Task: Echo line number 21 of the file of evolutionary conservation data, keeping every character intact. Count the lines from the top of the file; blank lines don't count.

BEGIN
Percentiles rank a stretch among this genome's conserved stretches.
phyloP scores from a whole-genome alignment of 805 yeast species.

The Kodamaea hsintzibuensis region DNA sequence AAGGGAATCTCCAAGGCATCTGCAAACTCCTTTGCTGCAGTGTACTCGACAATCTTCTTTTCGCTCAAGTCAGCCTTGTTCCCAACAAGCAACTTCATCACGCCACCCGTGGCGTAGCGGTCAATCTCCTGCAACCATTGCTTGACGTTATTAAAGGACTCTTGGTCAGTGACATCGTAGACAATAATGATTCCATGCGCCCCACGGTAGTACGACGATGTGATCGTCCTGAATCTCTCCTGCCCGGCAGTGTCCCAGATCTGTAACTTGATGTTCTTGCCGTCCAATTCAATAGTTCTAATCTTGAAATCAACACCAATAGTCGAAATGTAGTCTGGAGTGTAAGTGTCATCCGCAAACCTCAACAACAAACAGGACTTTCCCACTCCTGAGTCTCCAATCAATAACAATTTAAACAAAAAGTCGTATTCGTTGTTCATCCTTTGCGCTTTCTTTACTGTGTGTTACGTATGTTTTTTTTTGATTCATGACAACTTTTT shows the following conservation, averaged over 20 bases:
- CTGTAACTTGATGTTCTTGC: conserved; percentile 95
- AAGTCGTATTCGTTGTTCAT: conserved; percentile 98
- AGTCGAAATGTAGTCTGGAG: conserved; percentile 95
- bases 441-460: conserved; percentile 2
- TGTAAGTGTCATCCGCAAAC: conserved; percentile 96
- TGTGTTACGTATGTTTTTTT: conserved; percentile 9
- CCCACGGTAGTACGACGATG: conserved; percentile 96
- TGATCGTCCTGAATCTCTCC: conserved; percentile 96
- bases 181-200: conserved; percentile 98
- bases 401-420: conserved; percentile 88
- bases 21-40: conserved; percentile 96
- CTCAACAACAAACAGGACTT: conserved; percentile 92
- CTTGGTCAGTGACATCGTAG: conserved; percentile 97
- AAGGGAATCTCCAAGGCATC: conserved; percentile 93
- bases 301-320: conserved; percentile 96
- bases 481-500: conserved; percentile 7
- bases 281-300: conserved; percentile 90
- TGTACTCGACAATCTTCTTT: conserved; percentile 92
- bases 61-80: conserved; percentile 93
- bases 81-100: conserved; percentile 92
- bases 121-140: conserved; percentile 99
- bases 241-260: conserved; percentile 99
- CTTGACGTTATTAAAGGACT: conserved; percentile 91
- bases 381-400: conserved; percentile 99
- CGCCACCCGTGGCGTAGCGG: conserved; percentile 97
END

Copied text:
- TGTACTCGACAATCTTCTTT: conserved; percentile 92